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How the Church Can Support Families Going Through a Medical Crisis

medical crisis
Photo by National Cancer Institute on Unsplash

More often than not, a medical crisis isn’t planned or anticipated. And even if we have some heads-up and some time to plan, we can still be surprised by feelings and needs that might arise that we didn’t see coming.

My son Ezra came into the world much like his sisters, but the rest of his story is marked with unexpected and stark contrasts. Born severely underweight, Ezra presented a seizure at just 36 hours old. One minute I was sitting in bed holding him; the next we were being transported on a gurney in the back of the ambulance. As much as we would have liked a quick resolution to his episode, the reality is in his four years of life we have spent 37 days in two Neonatal Intensive Care Units, three days in a Pediatric ICU, and witnessed a total of three near-death medical emergencies.

Because we live in a world with sickness and disease, church leaders will encounter families navigating a child medical crisis either first or secondhand. The more proactive the church can be in serving these families, the better. I’ve pulled from my personal experience, and the hundreds of families I have interacted with through my role as Praying Through Ministries founder and executive director, to provide church leaders with practical ways to support families as they navigate a child medical crisis.

The Gift of Financial Support

Each time the nurse entered our room to administer a medicine, she used the handheld scanner to read the barcode attached to our son’s ankle. Beep. Next she scanned the bottle of medicine. Beep. In my mind I saw an old-fashioned cash register with the numbers frantically flipping and spinning. Higher. Higher. Higher. Compared to some, our 37-day stay in the Neonatal Intensive Care Unit was a short one, but even still our hospital bill was $500,000!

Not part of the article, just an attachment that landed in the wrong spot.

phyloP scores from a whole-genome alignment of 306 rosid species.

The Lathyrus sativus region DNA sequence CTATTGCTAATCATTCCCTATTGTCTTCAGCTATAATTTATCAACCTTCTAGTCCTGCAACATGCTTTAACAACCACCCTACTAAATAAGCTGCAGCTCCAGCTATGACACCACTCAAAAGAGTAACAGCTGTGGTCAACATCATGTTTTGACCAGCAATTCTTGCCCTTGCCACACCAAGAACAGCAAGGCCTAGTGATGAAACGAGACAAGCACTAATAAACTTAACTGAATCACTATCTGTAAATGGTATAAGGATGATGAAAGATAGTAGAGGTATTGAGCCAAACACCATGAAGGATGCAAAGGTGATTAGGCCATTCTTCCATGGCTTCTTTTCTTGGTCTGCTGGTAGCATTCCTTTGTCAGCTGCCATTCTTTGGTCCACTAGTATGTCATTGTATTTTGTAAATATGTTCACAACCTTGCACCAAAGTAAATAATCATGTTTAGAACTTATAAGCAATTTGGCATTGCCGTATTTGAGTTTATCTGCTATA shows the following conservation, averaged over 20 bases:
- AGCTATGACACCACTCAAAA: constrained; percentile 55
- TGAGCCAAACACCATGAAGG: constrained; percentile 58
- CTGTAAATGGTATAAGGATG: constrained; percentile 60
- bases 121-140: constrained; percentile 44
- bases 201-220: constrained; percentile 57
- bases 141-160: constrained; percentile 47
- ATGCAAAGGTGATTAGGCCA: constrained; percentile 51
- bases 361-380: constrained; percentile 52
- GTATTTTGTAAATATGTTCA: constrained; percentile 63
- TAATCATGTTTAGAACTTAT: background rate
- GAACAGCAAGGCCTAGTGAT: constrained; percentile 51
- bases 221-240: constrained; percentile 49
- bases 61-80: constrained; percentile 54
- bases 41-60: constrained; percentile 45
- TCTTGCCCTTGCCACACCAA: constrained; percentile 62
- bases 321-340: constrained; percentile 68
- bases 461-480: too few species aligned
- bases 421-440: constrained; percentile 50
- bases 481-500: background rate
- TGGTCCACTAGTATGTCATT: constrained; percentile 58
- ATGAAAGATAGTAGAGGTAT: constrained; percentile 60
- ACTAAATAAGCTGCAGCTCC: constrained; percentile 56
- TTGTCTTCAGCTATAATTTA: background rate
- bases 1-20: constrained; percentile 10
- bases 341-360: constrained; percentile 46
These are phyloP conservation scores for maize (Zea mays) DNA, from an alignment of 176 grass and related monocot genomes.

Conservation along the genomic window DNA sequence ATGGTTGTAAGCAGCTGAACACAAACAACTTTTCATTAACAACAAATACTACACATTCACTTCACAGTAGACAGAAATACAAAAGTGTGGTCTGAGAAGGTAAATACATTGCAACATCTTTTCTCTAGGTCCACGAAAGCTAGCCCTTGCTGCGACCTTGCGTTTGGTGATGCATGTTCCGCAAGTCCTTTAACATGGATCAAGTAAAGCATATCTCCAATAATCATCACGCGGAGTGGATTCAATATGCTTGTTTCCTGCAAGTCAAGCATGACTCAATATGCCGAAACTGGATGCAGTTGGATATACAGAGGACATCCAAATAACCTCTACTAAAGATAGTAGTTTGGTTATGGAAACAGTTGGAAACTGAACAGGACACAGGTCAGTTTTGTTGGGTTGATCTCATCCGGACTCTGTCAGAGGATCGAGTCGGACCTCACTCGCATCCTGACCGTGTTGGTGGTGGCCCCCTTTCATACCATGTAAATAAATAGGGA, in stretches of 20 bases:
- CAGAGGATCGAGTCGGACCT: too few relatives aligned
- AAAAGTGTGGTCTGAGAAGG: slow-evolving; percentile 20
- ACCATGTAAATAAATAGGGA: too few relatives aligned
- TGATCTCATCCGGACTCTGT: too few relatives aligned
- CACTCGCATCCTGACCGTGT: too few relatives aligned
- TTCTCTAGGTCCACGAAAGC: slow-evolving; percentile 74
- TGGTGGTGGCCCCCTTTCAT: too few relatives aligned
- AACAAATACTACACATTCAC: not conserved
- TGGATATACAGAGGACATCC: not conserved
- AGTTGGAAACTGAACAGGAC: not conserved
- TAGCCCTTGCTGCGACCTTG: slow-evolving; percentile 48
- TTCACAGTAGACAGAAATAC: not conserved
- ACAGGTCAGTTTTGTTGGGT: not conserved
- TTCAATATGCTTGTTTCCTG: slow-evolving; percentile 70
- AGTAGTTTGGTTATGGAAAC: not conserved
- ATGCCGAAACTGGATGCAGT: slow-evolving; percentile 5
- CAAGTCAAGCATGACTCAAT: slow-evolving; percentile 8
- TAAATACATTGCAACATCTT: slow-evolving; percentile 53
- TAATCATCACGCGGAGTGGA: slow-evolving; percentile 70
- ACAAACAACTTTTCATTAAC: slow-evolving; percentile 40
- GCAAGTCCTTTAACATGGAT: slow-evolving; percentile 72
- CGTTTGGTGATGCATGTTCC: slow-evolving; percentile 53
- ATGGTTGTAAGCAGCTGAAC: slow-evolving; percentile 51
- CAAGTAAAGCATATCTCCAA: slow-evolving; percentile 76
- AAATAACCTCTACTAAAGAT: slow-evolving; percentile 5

The larger our hospital bill grew, the greater the financial stress weighed on our household and our marriage. We were fortunate to live in a Ronald McDonald House, where meals were often provided and we didn’t have to commute to the hospital. But for the families living paycheck to paycheck, the gas it takes to go back and forth to the hospital and the price of food to feed the family quickly become heavy burdens.

Some practical ways the church can give the gift of financial support include: taking up a love offering to help offset the cost of the medical bills, creating a meal train or providing families with restaurant gift cards, or gifting families gas cards for traveling back and forth to the hospital.

The Gift of Presence

Though we felt helpless during our son’s medical crisis, we spent 12 hours a day sitting by his bedside. Our room had the bare essentials—two tiny windows near the ceiling for some sunlight, a blue rocker, and a very hard, vinyl chair—but there we sat, often in silence, for 37 long days.

An hour-and-a-half from home, visits from friends and family were unlikely. Our pastor’s wife did something that created a ripple effect, truly blessing us. She connected us with a friend in the area. That friend shared our circumstances with her pastor, who came to pray with us. The same friend also took it upon herself to gather a group of her friends and organize a time of prayer and praise for me in the hospital courtyard. One of those ladies invited me to her house one day and made me a home-cooked meal. Another day, the same group of women invited me to their home for fellowship and prayer. And because the pastor shared about our circumstances, someone from the church also came to sit with us.

It’s been almost five years, and I haven’t forgotten the people who showed up for us. Though the majority of them were complete strangers, I continue to be grateful for their fellowship, encouragement, and prayer in one of our darkest seasons.

Some practical ways the church can give the gift of presence include: organizing a schedule to visit the family at the hospital (with the family’s input) or helping the family ensure any siblings are receiving attention by spending intentional time with them either through something like play dates or quality time with members of the childcare team they know and love.

The Gift of Service

During our extended hospital stay, I know without a doubt our grass was overgrown, our mailbox was overflowing, and Amazon packages piled up at our doorstep. Though our world felt like it was standing still, the reality was that life didn’t stop.